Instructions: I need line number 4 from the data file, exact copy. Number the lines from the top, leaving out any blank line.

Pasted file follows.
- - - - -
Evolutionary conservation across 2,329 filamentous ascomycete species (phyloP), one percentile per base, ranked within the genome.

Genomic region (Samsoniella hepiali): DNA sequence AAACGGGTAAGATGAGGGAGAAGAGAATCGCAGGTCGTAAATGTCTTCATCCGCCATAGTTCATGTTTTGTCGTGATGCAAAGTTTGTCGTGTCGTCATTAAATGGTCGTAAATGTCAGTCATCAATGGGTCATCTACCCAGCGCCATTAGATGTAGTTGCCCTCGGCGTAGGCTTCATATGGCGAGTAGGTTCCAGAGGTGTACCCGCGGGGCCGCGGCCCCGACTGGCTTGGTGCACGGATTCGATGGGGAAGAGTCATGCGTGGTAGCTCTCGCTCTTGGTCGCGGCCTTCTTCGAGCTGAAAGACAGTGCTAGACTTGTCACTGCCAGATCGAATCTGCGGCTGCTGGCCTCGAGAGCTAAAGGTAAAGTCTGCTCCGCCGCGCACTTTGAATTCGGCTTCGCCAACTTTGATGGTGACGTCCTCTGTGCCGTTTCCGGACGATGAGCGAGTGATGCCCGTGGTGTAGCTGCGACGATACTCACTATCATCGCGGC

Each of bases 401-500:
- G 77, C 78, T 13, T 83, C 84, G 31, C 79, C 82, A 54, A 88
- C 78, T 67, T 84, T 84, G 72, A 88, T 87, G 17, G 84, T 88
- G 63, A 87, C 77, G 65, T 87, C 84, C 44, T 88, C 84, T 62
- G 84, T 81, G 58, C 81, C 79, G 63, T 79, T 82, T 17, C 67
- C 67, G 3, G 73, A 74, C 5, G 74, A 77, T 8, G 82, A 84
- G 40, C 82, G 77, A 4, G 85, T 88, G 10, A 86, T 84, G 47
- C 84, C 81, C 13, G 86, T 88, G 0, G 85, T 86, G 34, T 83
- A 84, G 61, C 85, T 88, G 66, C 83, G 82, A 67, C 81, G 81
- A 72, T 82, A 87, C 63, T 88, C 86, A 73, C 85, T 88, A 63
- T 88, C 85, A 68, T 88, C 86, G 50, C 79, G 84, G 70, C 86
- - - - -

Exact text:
- G 77, C 78, T 13, T 83, C 84, G 31, C 79, C 82, A 54, A 88